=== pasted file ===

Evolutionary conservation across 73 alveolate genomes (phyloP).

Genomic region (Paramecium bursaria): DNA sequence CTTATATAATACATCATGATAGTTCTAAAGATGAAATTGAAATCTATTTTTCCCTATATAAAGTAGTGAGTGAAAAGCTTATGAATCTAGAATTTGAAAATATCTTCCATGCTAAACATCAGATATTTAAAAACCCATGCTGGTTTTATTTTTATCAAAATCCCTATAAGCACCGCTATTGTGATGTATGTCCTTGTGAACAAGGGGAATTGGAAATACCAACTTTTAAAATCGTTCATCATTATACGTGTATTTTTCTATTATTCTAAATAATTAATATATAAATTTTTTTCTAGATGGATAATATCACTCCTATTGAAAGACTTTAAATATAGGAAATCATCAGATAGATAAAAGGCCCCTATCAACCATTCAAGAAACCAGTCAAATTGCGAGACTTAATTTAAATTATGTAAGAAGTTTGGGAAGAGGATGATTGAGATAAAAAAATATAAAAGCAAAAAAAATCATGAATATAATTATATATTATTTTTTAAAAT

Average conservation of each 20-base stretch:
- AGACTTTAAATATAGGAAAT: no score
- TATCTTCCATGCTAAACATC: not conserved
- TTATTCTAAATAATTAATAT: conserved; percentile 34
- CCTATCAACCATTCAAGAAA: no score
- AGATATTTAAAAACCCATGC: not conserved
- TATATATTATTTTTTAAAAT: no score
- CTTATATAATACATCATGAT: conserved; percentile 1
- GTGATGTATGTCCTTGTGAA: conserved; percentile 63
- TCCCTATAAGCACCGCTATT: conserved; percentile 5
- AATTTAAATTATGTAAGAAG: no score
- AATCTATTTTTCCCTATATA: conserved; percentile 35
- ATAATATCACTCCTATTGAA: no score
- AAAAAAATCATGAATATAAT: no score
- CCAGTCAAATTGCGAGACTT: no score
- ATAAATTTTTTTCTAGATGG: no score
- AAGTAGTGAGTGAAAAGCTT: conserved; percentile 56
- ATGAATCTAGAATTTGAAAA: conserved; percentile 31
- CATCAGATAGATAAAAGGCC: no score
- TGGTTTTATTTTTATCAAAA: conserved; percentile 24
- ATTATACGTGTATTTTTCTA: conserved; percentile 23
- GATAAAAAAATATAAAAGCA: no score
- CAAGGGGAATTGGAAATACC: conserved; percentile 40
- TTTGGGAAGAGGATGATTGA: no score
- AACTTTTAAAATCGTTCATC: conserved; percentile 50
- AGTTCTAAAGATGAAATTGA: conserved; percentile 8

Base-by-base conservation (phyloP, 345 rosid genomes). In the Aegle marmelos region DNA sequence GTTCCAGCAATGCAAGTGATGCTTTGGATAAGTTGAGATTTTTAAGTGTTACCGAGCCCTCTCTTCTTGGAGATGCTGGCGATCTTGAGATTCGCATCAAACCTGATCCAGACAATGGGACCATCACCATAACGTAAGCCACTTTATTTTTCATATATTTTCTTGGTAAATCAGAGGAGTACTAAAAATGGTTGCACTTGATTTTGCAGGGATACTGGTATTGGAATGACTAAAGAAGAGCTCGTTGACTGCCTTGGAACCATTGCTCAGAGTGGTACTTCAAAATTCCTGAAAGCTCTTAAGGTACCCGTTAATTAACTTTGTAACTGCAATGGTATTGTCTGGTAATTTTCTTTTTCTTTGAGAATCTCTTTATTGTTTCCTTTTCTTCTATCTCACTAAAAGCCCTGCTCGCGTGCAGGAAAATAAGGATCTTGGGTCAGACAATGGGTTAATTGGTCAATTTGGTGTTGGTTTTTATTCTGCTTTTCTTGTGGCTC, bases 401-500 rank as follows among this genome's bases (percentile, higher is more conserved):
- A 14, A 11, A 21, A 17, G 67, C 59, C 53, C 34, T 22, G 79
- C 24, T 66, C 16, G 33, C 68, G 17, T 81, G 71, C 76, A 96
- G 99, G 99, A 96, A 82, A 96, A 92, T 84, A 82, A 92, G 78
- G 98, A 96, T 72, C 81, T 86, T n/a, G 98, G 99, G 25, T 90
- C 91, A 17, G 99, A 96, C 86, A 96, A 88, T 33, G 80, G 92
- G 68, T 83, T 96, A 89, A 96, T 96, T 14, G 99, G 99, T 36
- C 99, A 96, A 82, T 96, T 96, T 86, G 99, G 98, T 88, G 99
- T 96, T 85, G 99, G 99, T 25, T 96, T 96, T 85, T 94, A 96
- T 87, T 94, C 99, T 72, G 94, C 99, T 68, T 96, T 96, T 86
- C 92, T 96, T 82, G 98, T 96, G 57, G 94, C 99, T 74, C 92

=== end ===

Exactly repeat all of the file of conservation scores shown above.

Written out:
Evolutionary conservation across 73 alveolate genomes (phyloP).

Genomic region (Paramecium bursaria): DNA sequence CTTATATAATACATCATGATAGTTCTAAAGATGAAATTGAAATCTATTTTTCCCTATATAAAGTAGTGAGTGAAAAGCTTATGAATCTAGAATTTGAAAATATCTTCCATGCTAAACATCAGATATTTAAAAACCCATGCTGGTTTTATTTTTATCAAAATCCCTATAAGCACCGCTATTGTGATGTATGTCCTTGTGAACAAGGGGAATTGGAAATACCAACTTTTAAAATCGTTCATCATTATACGTGTATTTTTCTATTATTCTAAATAATTAATATATAAATTTTTTTCTAGATGGATAATATCACTCCTATTGAAAGACTTTAAATATAGGAAATCATCAGATAGATAAAAGGCCCCTATCAACCATTCAAGAAACCAGTCAAATTGCGAGACTTAATTTAAATTATGTAAGAAGTTTGGGAAGAGGATGATTGAGATAAAAAAATATAAAAGCAAAAAAAATCATGAATATAATTATATATTATTTTTTAAAAT

Average conservation of each 20-base stretch:
- AGACTTTAAATATAGGAAAT: no score
- TATCTTCCATGCTAAACATC: not conserved
- TTATTCTAAATAATTAATAT: conserved; percentile 34
- CCTATCAACCATTCAAGAAA: no score
- AGATATTTAAAAACCCATGC: not conserved
- TATATATTATTTTTTAAAAT: no score
- CTTATATAATACATCATGAT: conserved; percentile 1
- GTGATGTATGTCCTTGTGAA: conserved; percentile 63
- TCCCTATAAGCACCGCTATT: conserved; percentile 5
- AATTTAAATTATGTAAGAAG: no score
- AATCTATTTTTCCCTATATA: conserved; percentile 35
- ATAATATCACTCCTATTGAA: no score
- AAAAAAATCATGAATATAAT: no score
- CCAGTCAAATTGCGAGACTT: no score
- ATAAATTTTTTTCTAGATGG: no score
- AAGTAGTGAGTGAAAAGCTT: conserved; percentile 56
- ATGAATCTAGAATTTGAAAA: conserved; percentile 31
- CATCAGATAGATAAAAGGCC: no score
- TGGTTTTATTTTTATCAAAA: conserved; percentile 24
- ATTATACGTGTATTTTTCTA: conserved; percentile 23
- GATAAAAAAATATAAAAGCA: no score
- CAAGGGGAATTGGAAATACC: conserved; percentile 40
- TTTGGGAAGAGGATGATTGA: no score
- AACTTTTAAAATCGTTCATC: conserved; percentile 50
- AGTTCTAAAGATGAAATTGA: conserved; percentile 8

Base-by-base conservation (phyloP, 345 rosid genomes). In the Aegle marmelos region DNA sequence GTTCCAGCAATGCAAGTGATGCTTTGGATAAGTTGAGATTTTTAAGTGTTACCGAGCCCTCTCTTCTTGGAGATGCTGGCGATCTTGAGATTCGCATCAAACCTGATCCAGACAATGGGACCATCACCATAACGTAAGCCACTTTATTTTTCATATATTTTCTTGGTAAATCAGAGGAGTACTAAAAATGGTTGCACTTGATTTTGCAGGGATACTGGTATTGGAATGACTAAAGAAGAGCTCGTTGACTGCCTTGGAACCATTGCTCAGAGTGGTACTTCAAAATTCCTGAAAGCTCTTAAGGTACCCGTTAATTAACTTTGTAACTGCAATGGTATTGTCTGGTAATTTTCTTTTTCTTTGAGAATCTCTTTATTGTTTCCTTTTCTTCTATCTCACTAAAAGCCCTGCTCGCGTGCAGGAAAATAAGGATCTTGGGTCAGACAATGGGTTAATTGGTCAATTTGGTGTTGGTTTTTATTCTGCTTTTCTTGTGGCTC, bases 401-500 rank as follows among this genome's bases (percentile, higher is more conserved):
- A 14, A 11, A 21, A 17, G 67, C 59, C 53, C 34, T 22, G 79
- C 24, T 66, C 16, G 33, C 68, G 17, T 81, G 71, C 76, A 96
- G 99, G 99, A 96, A 82, A 96, A 92, T 84, A 82, A 92, G 78
- G 98, A 96, T 72, C 81, T 86, T n/a, G 98, G 99, G 25, T 90
- C 91, A 17, G 99, A 96, C 86, A 96, A 88, T 33, G 80, G 92
- G 68, T 83, T 96, A 89, A 96, T 96, T 14, G 99, G 99, T 36
- C 99, A 96, A 82, T 96, T 96, T 86, G 99, G 98, T 88, G 99
- T 96, T 85, G 99, G 99, T 25, T 96, T 96, T 85, T 94, A 96
- T 87, T 94, C 99, T 72, G 94, C 99, T 68, T 96, T 96, T 86
- C 92, T 96, T 82, G 98, T 96, G 57, G 94, C 99, T 74, C 92